The soccer goal had malfunctioned and it appeared that one of the kids might have been hurt.
With several other parents behind him, Blanco ran to the goal area and observed a young boy with a head injury.
“He ran over thinking it was his son, but when he got there he saw it was another boy that was the same age, and that boy was suffering from a head injury,” said Blanco’s attorney, Myong Joun of Joun Law Offices in Arlington. “He noticed that the goalpost was not secured and that it had fallen on the boy’s head. He saw that the post had part of the boy’s hair on it and decided that he had better document the incident. So, he started taking photos of the boy and the unsecured goalpost.”
Chelsea Police responding to the scene at the same time as firefighters apparently followed standard protocol in order to secure the area and to provide the injured boy with his right to privacy as he was being worked on by EMT’s – at least this is what Chelsea police who were at the scene are likely to say when the incident and its outcome is determined in court.
According to the responding officers, Blanco was arrested because he refused to leave the perimiter where the young boy was being treated – not because he had taken photographs.
Police Chief Brian Kyes, himself a lawyer, was hesitant to make any comments regarding the legal action being taken against the responding officers.
“I think it is always in the best interest of the CPD to refrain from making any specific comments regarding any facts or circumstances of any and all pending litigation, civil or otherwise, so as not to unintentionally adversely affect the rights of both the plaintiffs or defendants or to otherwise jeopardize the integrity of the fair and impartial judicial process which is the appropriate forum to resolve these type of disputes,” Kyes told the Chelsea Record Tuesday morning.
At that time, Kyes said he had not yet received or read the court papers relating to the suit.
Also, Chelsea City Solicitor Cheryl Watson did not receive court documents filed by Attorney Joun until late Tuesday afternoon. Joun sent a press release on the matter to the Chelsea Record on Monday.
Chelsea City Solicitor Cheryl Watson will be representing the police officers charged in this matter on the legal claims made by Joon on behalf of Blanco.
Watson said the city is not a defendant in this law suit but and that the city has a protocol of defending its police officers in such circumstances.
According to Joun, Blanco was arrested by two Chelsea Police officers after refusing to delete the photos. He was charged with interfering with a firefighter and disorderly conduct. The charges were pursued and he had to go to court several times, though eventually the charges were thrown out in Chelsea District Court.
According to Yoon, Blanco did not delete the photographs as requested by police. In addition, it is Yoon’s belief that the photographs still exist.
Now, he has filed a Civil Suit in Boston’s Federal Court against the City of Chelsea and against the two officers, patrolmen Dustin Chodrick and Felix Rivera.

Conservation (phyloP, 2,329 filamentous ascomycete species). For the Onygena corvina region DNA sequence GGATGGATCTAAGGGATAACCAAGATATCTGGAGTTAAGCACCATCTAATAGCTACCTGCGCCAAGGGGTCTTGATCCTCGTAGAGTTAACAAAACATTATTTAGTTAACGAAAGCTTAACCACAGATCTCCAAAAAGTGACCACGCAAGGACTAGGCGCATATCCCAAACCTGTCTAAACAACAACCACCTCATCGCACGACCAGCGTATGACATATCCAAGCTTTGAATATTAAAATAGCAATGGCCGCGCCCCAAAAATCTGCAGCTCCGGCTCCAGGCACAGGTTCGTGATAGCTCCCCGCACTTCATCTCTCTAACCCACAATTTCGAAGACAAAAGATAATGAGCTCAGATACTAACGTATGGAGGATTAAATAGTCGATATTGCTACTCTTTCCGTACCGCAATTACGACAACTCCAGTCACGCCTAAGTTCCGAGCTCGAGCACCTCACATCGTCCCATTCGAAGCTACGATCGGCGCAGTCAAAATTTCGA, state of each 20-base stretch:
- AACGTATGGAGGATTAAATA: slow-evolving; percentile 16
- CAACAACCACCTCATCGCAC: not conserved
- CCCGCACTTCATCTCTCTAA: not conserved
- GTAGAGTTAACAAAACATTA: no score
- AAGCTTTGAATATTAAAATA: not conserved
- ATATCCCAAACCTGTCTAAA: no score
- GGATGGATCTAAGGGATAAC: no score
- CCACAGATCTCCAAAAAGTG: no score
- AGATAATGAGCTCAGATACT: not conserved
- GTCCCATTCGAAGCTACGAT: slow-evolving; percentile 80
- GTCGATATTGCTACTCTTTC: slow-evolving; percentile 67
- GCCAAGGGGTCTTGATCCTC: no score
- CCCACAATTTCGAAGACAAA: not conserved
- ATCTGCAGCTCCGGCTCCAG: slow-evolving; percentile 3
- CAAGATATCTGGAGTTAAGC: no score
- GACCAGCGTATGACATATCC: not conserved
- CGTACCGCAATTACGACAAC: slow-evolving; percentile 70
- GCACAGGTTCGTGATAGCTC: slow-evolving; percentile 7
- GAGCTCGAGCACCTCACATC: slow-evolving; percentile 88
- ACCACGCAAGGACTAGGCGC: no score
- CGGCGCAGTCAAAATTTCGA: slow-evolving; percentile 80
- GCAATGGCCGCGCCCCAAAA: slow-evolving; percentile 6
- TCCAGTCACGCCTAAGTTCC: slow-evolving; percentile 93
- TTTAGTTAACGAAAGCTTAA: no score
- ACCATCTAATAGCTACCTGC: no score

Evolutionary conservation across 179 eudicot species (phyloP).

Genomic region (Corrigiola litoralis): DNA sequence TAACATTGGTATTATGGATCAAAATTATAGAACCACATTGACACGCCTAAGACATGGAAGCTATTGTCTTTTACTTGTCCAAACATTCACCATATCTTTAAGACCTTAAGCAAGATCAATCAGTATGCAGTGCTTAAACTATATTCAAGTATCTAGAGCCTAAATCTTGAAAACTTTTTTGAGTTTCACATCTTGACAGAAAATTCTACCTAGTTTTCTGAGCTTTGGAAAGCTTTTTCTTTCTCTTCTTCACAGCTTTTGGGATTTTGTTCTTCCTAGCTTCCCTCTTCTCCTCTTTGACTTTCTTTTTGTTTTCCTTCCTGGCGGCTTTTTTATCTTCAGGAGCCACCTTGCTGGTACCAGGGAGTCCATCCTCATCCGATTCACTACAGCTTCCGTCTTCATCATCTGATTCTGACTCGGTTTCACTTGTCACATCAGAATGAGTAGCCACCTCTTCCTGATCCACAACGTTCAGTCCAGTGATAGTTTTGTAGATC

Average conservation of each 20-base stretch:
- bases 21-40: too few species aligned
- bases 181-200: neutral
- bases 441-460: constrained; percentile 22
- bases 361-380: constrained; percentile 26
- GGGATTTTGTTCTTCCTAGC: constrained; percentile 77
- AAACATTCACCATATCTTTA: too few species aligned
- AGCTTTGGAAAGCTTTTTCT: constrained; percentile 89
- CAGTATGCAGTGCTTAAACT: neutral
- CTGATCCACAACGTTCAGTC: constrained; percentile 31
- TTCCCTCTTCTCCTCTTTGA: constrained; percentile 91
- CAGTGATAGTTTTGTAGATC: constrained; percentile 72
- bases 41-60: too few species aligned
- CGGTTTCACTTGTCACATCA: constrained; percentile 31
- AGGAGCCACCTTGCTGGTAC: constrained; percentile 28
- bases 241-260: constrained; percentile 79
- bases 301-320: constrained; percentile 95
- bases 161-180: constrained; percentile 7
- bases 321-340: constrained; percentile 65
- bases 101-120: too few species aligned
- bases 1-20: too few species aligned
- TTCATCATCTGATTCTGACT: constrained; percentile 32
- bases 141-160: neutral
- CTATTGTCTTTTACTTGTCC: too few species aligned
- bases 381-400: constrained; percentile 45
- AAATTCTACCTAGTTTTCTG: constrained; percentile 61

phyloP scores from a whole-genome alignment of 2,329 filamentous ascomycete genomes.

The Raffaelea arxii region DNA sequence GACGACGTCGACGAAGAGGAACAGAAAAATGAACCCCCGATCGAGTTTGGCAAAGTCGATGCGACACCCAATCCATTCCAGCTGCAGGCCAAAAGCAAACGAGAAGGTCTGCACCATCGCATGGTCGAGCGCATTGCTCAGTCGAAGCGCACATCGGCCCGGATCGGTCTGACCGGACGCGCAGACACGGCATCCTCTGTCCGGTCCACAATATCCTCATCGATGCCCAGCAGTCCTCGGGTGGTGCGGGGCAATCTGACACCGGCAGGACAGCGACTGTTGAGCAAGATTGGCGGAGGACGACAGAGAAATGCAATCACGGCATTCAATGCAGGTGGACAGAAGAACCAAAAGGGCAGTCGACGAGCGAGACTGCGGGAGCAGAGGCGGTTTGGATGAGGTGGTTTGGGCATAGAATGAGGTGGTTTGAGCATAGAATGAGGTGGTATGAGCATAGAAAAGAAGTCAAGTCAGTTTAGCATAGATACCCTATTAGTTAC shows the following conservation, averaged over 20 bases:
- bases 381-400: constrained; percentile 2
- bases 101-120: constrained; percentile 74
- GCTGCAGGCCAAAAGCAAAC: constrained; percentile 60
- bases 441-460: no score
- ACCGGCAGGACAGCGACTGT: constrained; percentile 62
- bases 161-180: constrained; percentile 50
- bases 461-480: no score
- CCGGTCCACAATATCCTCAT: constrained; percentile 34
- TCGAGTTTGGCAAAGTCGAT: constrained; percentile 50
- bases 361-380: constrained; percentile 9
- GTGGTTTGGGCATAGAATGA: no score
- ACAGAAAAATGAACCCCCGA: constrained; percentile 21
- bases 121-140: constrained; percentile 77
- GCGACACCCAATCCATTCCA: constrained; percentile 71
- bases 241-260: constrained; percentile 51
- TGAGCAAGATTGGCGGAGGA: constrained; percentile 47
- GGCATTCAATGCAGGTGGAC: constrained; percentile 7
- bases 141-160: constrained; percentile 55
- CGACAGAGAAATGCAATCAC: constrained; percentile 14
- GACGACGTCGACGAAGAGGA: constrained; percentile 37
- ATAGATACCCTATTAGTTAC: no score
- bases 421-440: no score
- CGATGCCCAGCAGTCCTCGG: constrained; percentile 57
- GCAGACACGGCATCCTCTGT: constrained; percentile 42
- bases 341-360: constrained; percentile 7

He is requesting monetary damages in the suit to be determined by a jury.
Blanco, who is a 45-year-old professional photographer, has never filed a lawsuit before, and his attorney said that the incident was very unfortunate.
“He was very surprised by how the incident unfolded,” said Joun. “He was simply taking photographs of the goalposts with his phone. The EMTs and firefighters were tending to the boy. If you look at his pictures, there was a distance between him and them. So, there was no basis for him being charged with interfering. The whole issue was him taking pictures and then not deleting them when the officers ordered him to do so.
“The whole scene was very scary,” he continued. “His wife and kids were there and there was all this commotion and no one knew what was going on. His kids just saw him being taken away in handcuffs and they were crying and confused. It was traumatic.”
Joun said that Blanco was not confrontational and allowed officers to look at his photos, which is documented in a police report. The matter took a wrong turn, though, only when he said he didn’t want to delete the photos.
“A police officer has a lot of power and it has to be measured with what is lawful and what is not lawful,” said Joun. “This is a Civil Rights lawsuit based on the Fourth Amendment dealing with unlawful seizure.”
Also, Joun said there were emotional damages here because Blanco was charged by officers and had to go to court several times to face the charges.
“He was afraid,” said Joun. “He’s never been involved with the law before or the courts. He was afraid he might actually be convicted of these crimes and that took a toll.”
Joun said that there has already been one positive outcome in the situation, and that is that the Chelsea Police have drawn up a new policy about when a person can be ordered to stop taking pictures and when they cannot.
“What’s interesting is after the incident the ACLU was involved in this and looking at the issue of why he was arrested,” said Joun. “The Chelsea Police Department didn’t have a policy on this. Soon after, Chief [Brian] Kyes looked into it and determined there was a need for a policy with strict guidelines about when an officer can and cannot arrest someone for taking pictures. That new guideline is a positive here already.”